This long winded walk through the frustrations and considerations of hosting a show is basically to bring you to where I was when I looked at the board as a potential gallery. My first instinct was to cover the staircase in the centre of the board, but I decided that I would bring in some stanchions to visually indicate that the staircase was inaccessible. Once the stairs were out of the way, the second most common hurdle for public spaces is accessible washrooms. While it makes sense that a board game mansion designed for little plastic effigies would have no need for toilets, the same argument could be made that limbless concave cones don’t need libraries, and ballrooms, nor do the stomachless creatures need a kitchen. Additionally, there is a specific set of social structures and rules around going to and occupying public washrooms, and so this was another essential addition to my story and set. There is shame and vulnerability in using a public washroom, there is disgust at how others use washrooms, there is punishment and politics around which communities and neighbourhoods deserve to have access to public washrooms, and frustratingly there are unnecessary arguments and judgements around who can use which room to go about their bodily needs. It was important that it be added to my gallery space and I have kept the little painting I did to bring out for future playthroughs of the game. If only essential facility upgrades were as easy as whipping out a paintbrush.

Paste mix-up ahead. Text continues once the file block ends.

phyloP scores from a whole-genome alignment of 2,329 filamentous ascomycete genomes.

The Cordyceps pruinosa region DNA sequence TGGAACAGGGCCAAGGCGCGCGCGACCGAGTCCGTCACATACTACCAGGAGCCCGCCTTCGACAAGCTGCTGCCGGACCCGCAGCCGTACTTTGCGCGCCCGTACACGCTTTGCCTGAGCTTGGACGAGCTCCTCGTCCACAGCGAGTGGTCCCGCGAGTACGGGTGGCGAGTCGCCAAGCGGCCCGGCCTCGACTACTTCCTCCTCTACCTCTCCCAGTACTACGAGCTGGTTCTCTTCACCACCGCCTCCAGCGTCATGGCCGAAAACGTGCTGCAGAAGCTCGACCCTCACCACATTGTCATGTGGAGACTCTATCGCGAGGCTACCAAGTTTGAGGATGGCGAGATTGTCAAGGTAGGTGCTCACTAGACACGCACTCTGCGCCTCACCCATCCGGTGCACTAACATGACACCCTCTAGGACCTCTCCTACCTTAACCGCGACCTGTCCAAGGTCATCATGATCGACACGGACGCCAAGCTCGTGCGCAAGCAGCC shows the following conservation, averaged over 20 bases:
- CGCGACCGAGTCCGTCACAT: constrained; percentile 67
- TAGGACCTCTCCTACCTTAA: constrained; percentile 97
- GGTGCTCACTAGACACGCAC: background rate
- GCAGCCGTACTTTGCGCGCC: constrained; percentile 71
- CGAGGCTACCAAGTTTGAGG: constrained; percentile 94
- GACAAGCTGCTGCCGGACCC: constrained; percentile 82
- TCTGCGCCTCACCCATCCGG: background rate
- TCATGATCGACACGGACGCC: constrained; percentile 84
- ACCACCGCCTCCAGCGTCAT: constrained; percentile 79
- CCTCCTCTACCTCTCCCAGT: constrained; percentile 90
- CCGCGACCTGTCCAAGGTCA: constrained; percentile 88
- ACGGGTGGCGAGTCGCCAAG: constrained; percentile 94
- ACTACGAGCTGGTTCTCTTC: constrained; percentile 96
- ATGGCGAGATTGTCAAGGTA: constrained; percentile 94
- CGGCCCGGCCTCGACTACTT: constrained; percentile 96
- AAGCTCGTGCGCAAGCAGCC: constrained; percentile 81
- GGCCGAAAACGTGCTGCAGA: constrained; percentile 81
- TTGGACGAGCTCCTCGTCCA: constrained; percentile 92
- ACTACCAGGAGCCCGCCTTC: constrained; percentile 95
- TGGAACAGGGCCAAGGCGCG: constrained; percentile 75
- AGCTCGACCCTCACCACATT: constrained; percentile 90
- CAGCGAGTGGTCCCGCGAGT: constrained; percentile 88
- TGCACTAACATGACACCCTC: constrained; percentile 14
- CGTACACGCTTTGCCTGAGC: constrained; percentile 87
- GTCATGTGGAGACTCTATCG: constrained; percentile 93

Anxiety and Cognitive Therapy